Literature for Starting a Business

This page will document some of the literature I have found to be useful for learning the business, marketing, and management side of creating a startup. Engineers who want to start their own businesses should take useful steps to educate themselves on these matters before attempting to acquire a bunch of money only to lose it all. My sense is that companies that hire engineers will go either two routes: either engineers will become cogs in a machine confined to very specific tasks or they will be required to know more about the business side. The former is likely the case for junior engineers in larger companies but the latter likely will be required for more senior engineers and leads of smaller companies.

I will update the list as I can. If there is a work I should add to this list, please send me an email.

The Founder’s Dilemmas: Anticipating and Avoiding the Pitfalls That Can Sink a Startup. Noam Wasserman. Princeton University Press, 2012.

Noam Wasserman’s book was the number one top bestseller on Amazon in management. The data presented in this book is based on surveys conducted between 2000-2009, which includes 9,900 founders, 19k executive, and 3607 startups. The book highlights a series of tradeoffs that entrepreneurs must make when deciding when and how to create a startup. The main dilemma that is at the core is the choice between being Rich or being King. The book follows numerous real world “serial” entrepreneurs such as Evan Williams (Twitter / Blogger / Medium) and traces the sort of trade offs these individuals had to make based on different circumstances. I found the discussions of how founders might think about equity splits, how roles can be divided, and what sort of characteristics matter for executives to be insightful as someone who had not worked on that side of the business before.

The Lean Startup: How Today’s Entrepreneurs Use Continuous Innovation to Create Radically Successful Businesses. Eric Ries. Crown, 2011.

Lean management is the an approach to management whereby the company seeks to eliminate waste by listening to customers, acting upon good data, and continuously delivering to the customer. In this book Eric Ries applies the idea of lean management to startups. He argues that this approach to management - as well as to entrepreneurship - is suited for startups as they go through different stages in their evolution. Startups are defined in part by working under conditions of extreme uncertainty; Ries suggests ways to manage the level of uncertainty and risk by using the concept of validated learning. Validated learning is an empirical method for making decisions based on useful metrics in order to discover useful inforamtion about the state and future prospects of the company. In one place, Ries describes the process as Build-Measure-Learn, which then repeats. This book is a filling out of that process. Useful other concepts in the book include the Five Whys, a discussion of how to take useful rather than vanity metrics, and diffenent ways in which companies will need pivot their business and actions. Although Ries does not explicitly put it this way, The Lean Startup is an application of scientific reasoning to entrepreneurship with the aim of bringing quality products or services to the customer efficiently and without greater risk.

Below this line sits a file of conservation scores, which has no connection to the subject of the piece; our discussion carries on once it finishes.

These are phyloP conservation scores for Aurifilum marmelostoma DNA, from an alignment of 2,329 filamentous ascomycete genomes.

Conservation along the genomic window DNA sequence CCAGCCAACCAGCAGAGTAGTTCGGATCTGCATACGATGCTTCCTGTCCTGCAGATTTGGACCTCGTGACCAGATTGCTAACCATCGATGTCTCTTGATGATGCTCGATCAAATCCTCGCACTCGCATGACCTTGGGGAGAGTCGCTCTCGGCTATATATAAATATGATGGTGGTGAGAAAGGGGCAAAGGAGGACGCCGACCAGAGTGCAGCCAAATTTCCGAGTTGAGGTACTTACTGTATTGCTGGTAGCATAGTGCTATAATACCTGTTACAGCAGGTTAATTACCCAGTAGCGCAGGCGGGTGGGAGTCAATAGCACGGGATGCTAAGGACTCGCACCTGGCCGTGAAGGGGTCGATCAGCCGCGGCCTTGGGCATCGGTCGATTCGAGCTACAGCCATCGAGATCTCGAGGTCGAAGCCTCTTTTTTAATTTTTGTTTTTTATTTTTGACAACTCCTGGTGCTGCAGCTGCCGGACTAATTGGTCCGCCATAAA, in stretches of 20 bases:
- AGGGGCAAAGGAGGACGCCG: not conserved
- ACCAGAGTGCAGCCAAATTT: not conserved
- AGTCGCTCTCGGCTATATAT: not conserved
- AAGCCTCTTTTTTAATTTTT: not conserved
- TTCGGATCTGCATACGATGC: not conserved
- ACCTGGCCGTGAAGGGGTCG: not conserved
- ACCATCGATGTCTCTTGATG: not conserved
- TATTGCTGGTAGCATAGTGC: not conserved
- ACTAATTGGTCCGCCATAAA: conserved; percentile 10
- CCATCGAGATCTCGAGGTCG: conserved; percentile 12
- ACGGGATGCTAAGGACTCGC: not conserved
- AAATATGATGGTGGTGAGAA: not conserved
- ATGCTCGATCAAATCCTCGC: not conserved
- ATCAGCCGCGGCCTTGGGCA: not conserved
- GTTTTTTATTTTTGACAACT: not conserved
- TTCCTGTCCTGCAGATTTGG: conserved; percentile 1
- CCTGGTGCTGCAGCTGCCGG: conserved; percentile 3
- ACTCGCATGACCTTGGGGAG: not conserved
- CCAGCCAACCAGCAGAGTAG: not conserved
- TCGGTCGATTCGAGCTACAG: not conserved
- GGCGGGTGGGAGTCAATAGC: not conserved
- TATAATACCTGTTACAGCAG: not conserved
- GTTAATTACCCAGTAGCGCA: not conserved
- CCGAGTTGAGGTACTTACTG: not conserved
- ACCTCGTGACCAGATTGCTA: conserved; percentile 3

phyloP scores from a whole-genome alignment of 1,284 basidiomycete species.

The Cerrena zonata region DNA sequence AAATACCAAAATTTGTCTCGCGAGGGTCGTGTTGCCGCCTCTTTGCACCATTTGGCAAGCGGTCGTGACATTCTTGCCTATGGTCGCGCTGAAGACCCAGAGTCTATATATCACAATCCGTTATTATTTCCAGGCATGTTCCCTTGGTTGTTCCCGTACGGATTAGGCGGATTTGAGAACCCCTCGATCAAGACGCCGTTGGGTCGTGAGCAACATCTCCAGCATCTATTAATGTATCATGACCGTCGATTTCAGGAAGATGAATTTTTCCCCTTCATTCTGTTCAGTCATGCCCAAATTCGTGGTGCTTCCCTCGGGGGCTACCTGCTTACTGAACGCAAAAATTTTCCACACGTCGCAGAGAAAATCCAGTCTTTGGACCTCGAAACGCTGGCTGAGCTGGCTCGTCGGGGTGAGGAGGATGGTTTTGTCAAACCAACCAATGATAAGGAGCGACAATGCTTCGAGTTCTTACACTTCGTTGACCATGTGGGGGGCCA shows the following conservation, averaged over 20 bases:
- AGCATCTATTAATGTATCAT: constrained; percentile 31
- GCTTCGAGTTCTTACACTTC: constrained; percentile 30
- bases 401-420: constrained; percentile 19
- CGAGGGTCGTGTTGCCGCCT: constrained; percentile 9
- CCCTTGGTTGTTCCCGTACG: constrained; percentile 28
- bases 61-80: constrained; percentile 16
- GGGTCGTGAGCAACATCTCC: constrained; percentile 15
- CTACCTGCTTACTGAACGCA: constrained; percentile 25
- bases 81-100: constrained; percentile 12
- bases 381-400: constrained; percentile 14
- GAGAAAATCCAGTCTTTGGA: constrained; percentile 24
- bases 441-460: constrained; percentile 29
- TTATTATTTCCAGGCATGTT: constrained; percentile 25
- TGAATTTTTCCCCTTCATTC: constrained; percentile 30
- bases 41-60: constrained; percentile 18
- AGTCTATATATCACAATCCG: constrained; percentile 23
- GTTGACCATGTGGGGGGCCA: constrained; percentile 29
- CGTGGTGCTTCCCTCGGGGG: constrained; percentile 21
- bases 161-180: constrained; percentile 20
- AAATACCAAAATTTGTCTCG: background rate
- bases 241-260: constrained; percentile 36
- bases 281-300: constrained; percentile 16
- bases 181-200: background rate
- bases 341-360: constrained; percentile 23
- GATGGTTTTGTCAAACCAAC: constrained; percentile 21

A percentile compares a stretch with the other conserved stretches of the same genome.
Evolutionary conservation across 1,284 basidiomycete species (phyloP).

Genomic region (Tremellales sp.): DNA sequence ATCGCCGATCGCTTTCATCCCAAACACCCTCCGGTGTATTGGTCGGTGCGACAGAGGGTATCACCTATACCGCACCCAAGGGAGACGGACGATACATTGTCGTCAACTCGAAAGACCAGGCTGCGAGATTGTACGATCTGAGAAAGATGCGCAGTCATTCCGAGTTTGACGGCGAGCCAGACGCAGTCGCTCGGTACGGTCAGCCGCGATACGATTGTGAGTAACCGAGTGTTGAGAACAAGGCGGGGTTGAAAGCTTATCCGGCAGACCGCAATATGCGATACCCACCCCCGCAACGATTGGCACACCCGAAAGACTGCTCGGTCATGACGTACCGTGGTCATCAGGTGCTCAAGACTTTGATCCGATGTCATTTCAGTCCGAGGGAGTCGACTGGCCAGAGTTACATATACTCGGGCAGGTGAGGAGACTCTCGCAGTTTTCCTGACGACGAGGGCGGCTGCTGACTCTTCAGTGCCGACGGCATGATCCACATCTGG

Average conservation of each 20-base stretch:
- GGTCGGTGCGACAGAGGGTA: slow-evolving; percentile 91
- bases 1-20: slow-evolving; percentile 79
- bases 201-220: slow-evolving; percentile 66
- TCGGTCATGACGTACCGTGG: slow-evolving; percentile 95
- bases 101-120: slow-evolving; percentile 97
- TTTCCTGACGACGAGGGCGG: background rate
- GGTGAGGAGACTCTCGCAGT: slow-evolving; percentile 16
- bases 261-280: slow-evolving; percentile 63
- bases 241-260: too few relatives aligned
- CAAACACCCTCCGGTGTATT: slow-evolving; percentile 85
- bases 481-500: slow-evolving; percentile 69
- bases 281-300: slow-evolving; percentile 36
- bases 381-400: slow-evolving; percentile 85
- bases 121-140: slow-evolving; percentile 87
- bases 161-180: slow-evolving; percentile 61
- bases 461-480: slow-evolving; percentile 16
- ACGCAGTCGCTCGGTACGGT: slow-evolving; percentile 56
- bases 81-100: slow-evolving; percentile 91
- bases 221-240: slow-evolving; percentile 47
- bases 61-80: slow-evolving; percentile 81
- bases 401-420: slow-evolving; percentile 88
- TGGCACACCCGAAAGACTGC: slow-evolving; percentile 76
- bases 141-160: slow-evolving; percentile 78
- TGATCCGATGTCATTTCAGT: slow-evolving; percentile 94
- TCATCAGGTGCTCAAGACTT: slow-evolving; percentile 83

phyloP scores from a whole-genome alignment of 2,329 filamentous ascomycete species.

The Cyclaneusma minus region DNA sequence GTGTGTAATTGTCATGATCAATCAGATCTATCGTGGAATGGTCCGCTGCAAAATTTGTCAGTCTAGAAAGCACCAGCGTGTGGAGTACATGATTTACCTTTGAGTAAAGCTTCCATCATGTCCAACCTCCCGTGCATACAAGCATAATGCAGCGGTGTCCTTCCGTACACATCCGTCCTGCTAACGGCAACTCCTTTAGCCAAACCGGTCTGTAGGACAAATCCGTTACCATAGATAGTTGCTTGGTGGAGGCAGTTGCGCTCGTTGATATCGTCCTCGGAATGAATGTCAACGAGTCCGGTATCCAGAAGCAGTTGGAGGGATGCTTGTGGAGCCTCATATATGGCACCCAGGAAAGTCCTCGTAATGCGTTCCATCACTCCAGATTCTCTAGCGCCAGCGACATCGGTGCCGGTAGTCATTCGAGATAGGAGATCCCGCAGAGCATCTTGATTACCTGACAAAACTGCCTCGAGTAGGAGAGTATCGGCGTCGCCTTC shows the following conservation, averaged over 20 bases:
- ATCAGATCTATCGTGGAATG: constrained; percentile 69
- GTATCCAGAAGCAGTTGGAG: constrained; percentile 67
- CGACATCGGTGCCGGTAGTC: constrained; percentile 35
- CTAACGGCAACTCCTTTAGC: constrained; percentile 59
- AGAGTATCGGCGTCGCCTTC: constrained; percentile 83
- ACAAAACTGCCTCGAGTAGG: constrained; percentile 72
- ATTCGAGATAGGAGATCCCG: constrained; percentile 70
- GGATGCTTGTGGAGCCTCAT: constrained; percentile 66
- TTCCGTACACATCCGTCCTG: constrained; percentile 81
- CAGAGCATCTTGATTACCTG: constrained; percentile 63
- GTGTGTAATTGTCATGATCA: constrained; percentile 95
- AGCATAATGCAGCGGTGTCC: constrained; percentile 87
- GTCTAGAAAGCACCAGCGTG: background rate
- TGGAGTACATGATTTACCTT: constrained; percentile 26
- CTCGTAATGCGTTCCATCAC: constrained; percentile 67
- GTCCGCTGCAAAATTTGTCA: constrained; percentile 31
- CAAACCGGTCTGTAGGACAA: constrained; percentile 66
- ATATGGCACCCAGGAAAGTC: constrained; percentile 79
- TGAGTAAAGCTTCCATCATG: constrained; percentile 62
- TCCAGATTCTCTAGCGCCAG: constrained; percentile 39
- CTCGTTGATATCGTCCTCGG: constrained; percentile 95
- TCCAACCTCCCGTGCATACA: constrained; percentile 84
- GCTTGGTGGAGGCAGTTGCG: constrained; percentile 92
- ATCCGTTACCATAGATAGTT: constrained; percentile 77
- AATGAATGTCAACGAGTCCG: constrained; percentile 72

Slicing Pie: Funding Your Company Without Funds. Version 2.3 Mike Moyer. 2013.

A startup with founders on day 1 and no product, customers, or revenue is worth nothing. How does one go about deciding how to divine up equity? In this book, Mike Moyer proposes a model for how to divide up equity according to the promise to issue equity when the company has a discernible value. The primary goal is to cut up equity so that every person receiving it believes it was fairly divided. I recommend reading this book as a follow up to Noam Wasserman’s because it gives more concrete details on how exactly one might assign a value to hard cash, hours worked, and other contributions by the “grunts” (it’s not a pejorative in this book) that work on the promise of turning a startup into something of real value.

Startup Leadership: How Savvy Entrepreneurs Turn Their Ideas Into Successful Enterprises. Derek Lidow. Jossey-Bass, 2014.

Whereas other books speak about the traits of companies, this book focuses on the properties of entrepreneurs who build those companies. According to Derek Lidow, who at the time was teaching entrepreneurial leadership at Princeton University, entrepreneurial leaders require a mix between selfish reasons to motivate themselves but they also require a selfless vision that others can be motivated to work. This book is helpful in that it breaks down four different stages of how an organization gets built from the ground to being a self-sustaining enterprise, and he focuses on some management or personal skills that are needed at each stage. For example, how does one lead during a crisis? How can one motivate others at different stages? How much energy should be spent on carving out distinct roles early? How important is it for a leader to think about the role of culture within an organization and what can a leader to increase the likelihood it is a flourishing one? I recommend reading this book after the Wasserman or Ries book because it will complement those well.